New models for digital distribution of health insurance in a post-pandemic world
- Drawing on frameworks identified by Oliver Wyman and Accenture we present a framework for distribution of health insurance in a digital world
- Insurers are increasingly looking at partnerships as a solution to integrate their services into ecosystems and improve customer experience
- Insurers are looking to have interventions with customers long before a claim is made, and offering services that integrate into a customer’s lifestyle
- Digital channels remove the underused and often excessive features of traditional products to allow customisation for the individual
The nature of health insurance is changing. The old-style reimbursement of expenses is shifting towards more flexible and customised digital services. These offer greater flexibility and choice, and cost transparency for customers. They also provide insurers with data, contact, and opportunity – the building blocks of digital transformation.
Already consumers are accepting the possibility of remote treatment by healthcare professionals. This report looks at these shifting consumer attitudes towards healthcare, the impact of COVID-19 on health insurance, and how digital distribution is changing the delivery of medical services and insurance.
The world is changing
Health systems across the world are under severe pressure. But consumers have accepted the possibility of remote treatment by healthcare professionals. An Oliver Wyman survey from 2019 showed that 35% of US respondents would accept telephone based health services, an increase of 12% on the 2015 survey, see image 1 below. Almost half (45%) would trust their primary care physician to monitor their health through wearable tech, while nearly two thirds (63%) were willing to share personal health information to improve the quality of their health care.
These trends are repeated in Asia and the digital health ecosystem has grown rapidly. The pace of change – and level of funding for InsurTech in the region – is forcing healthcare incumbents to consider their future as non-conventional methods of healthcare are deployed. These include virtual, home based and symptom checkers/digital doctors that use simple machine learning and artificial intelligence (AI).
COVID-19 as a catalyst for change
The coronavirus pandemic has had a huge impact on the healthcare sector. Consumers have had to cut costs as incomes were affected by lockdowns and furlough schemes. Yet the value of healthcare and life insurance has increased in the eyes of consumers, many of whom would sacrifice lifestyle spending before cancelling their policies. Not only for the treatment of illness, but the reassurance of symptom checking at times when traditional health practitioners were unavailable.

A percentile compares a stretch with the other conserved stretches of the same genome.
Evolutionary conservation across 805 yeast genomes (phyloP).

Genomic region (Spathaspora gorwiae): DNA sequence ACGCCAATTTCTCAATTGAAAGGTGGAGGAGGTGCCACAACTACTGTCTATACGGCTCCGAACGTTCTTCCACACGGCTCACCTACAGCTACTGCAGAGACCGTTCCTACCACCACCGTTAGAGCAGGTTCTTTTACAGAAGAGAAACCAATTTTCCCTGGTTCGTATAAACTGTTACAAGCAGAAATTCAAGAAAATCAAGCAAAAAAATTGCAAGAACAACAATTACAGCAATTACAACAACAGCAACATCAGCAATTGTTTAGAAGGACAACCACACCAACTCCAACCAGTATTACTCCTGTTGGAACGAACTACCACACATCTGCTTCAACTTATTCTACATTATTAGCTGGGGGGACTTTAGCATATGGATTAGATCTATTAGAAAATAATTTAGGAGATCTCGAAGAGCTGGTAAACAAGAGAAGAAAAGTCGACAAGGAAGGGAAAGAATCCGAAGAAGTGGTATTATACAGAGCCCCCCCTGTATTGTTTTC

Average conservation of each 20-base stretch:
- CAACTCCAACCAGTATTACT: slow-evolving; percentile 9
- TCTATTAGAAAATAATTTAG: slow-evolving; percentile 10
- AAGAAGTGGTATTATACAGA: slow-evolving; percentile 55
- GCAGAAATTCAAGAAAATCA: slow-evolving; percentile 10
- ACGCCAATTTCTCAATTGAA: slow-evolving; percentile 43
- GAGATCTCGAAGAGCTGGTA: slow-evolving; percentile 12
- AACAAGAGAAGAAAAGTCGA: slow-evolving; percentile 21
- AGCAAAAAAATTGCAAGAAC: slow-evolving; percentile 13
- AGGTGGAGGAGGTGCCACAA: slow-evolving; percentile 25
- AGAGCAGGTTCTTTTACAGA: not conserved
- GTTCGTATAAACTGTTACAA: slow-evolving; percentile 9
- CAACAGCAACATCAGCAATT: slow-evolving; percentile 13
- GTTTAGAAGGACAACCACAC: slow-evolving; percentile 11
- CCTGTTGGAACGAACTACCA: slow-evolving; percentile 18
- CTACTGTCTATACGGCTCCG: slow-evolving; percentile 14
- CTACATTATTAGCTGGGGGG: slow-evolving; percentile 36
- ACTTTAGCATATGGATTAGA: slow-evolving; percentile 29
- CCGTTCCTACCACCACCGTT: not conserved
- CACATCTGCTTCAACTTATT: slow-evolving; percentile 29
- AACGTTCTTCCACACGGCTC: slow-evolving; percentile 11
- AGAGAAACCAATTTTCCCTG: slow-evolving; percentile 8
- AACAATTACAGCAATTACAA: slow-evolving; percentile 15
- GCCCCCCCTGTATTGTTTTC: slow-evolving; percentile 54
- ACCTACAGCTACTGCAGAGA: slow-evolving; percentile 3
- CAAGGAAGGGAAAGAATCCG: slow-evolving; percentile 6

In any case, change must come as the old reimbursement model is no longer suitable. It has all the disadvantages of traditional insurance – inflexibility, a lack of transparency, and little opportunities to engage with customers. Today, insurers are looking to reverse that through interventions long before a claim is made and offering services that integrate into a customer’s lifestyle.
Better fit and fit for purpose
Digital channels remove the underused and often excessive features of traditional products to allow customisation for the individual. This is essential for both sides of the relationship. Customers have much higher expectations as consumers and crave tailored services. Tailoring improves market data and allows the insurer to price more effectively, because by monitoring the health of individuals and offering suggestions to improve behaviour, risk will be reduced.
Manulife and AIA have adopted strategies that offer rewards and incentives to customers who use wearable tech. But the new model also places patients with the right practitioner, improving their treatment, and therefore their experience as a customer. Oliver Wyman highlights Prudential partnering with Babylon Health in the UK to offer AI based symptom checking across Asia in its report on Digital Partnerships for Health Insurance. Bupa, Ping An and others offer telemedicine services around the clock. And AXA has a partnership with Jaga-Me to provide on demand post-hospitalisation nursing care in the home in as little as two hours. See exhibit 1 from Oliver Wyman below.
New ways of doing business
Insurers are increasingly looking at partnerships to integrate their services into the ecosystem and improve customer experience. A recent report from Accenture is clear that traditional channels are putting profits at risk at incumbents, by as much as 25%.
The Accenture report identifies five emerging distribution models:
1) Virtual insurance advisor
This creates an Amazon-like shopping experience that’s both transparent and personalised. Its data driven and web-based and makes the process of buying and reviewing insurance easy. The report suggests as many as 74% of customers would accept insurance advice generated by a computer.
The development of the omni-channel adviser is covered in more depth in TDI’s whitepaper POV report Agency alarm bells ringing as consumer adoption of digital accelerates beyond tipping point
An example of a company following this route in China is Xiaobang (see table below for more).
2) Everyday risk coach
This leverages data generated by the internet of things (IoT) to provide more granular data about the daily behaviour of customers. Individual risk profiles are generated from data from devices, allowing insurers to offer holistic risk advice to their customers. More than half (56%) say that personalised advice to help them reduce their risk of loss or injury is valuable to them. Vitality’s partnership with John Hancock in the United States, Generali in Europe and Ping An in China each encourage healthier lifestyles through data gathered from wearable tech.
The best customers for health insurance are those that want to stay healthy. Increasingly, digital tools are also available to help those managing chronic illness, such as diabetes (types 1 and 2), blood pressure and so on. Those who modify their behaviour or maintain good behaviour receive the greatest rewards. Dnurse is a good example of an everyday risk coach operating in the Chinese market.